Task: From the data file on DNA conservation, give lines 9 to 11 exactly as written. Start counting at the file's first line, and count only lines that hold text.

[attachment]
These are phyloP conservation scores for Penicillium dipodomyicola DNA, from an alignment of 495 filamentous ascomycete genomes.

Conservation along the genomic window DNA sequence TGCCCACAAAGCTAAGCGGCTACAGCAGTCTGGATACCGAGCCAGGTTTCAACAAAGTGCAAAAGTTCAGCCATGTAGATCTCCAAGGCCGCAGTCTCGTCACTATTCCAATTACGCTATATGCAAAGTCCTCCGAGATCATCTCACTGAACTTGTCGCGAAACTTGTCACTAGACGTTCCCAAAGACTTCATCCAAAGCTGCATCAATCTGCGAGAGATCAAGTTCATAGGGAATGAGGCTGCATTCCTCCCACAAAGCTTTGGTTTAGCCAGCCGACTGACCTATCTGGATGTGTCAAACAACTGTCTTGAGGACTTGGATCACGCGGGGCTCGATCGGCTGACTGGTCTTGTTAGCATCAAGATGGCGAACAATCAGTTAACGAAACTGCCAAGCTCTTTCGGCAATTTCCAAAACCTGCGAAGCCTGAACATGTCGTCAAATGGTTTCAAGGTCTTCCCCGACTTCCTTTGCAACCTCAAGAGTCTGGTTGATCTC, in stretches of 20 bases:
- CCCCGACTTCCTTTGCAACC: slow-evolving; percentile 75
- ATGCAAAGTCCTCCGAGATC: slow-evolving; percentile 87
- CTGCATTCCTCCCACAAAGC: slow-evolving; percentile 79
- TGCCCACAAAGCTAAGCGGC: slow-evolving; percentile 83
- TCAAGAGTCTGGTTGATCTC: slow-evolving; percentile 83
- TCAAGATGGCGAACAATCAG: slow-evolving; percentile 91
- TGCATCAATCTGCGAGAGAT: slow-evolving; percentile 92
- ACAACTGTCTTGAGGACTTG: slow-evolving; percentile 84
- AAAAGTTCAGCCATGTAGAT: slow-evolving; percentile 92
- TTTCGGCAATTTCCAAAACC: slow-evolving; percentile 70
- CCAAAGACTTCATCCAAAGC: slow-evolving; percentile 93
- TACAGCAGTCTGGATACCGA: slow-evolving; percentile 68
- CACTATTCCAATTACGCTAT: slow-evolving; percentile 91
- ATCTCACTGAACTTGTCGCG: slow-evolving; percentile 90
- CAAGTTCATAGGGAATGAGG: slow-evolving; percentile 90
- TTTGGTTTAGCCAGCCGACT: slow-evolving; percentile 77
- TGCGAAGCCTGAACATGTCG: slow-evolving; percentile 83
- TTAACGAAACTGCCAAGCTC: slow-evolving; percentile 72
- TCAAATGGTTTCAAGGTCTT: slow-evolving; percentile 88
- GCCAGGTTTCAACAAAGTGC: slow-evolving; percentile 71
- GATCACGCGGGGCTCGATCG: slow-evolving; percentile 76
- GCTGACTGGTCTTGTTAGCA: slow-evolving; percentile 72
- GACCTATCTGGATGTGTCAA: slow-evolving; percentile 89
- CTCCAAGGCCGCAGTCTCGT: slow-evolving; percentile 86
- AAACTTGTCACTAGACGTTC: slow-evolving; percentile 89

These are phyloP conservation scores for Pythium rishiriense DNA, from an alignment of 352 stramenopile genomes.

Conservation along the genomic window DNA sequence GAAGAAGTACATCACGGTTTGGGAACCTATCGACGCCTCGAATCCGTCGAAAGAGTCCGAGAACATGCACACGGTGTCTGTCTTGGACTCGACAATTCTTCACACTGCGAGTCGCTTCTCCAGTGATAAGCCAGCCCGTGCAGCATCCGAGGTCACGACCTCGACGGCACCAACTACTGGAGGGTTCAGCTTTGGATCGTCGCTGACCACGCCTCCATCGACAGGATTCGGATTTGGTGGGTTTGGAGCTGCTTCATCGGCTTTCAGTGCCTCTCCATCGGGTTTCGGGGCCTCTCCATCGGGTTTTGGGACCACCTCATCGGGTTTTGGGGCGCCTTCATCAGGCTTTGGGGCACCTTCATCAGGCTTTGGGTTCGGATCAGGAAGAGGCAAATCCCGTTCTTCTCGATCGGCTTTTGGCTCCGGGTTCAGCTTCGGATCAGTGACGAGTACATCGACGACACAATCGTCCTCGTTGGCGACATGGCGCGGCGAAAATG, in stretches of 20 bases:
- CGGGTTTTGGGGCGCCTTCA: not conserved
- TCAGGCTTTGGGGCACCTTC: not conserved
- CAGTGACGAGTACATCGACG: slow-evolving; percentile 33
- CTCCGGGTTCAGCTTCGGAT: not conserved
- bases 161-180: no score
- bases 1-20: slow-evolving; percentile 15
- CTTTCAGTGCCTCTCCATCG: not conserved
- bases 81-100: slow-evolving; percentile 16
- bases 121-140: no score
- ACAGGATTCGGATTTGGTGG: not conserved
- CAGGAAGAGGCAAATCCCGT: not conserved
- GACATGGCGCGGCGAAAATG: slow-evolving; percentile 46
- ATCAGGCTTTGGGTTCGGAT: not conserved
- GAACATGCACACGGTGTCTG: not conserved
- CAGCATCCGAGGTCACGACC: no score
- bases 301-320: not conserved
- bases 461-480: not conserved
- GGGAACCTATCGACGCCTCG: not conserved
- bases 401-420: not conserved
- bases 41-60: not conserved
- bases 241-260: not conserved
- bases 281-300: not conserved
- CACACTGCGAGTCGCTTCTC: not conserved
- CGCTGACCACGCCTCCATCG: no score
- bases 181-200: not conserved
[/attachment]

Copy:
- TGCATCAATCTGCGAGAGAT: slow-evolving; percentile 92
- ACAACTGTCTTGAGGACTTG: slow-evolving; percentile 84
- AAAAGTTCAGCCATGTAGAT: slow-evolving; percentile 92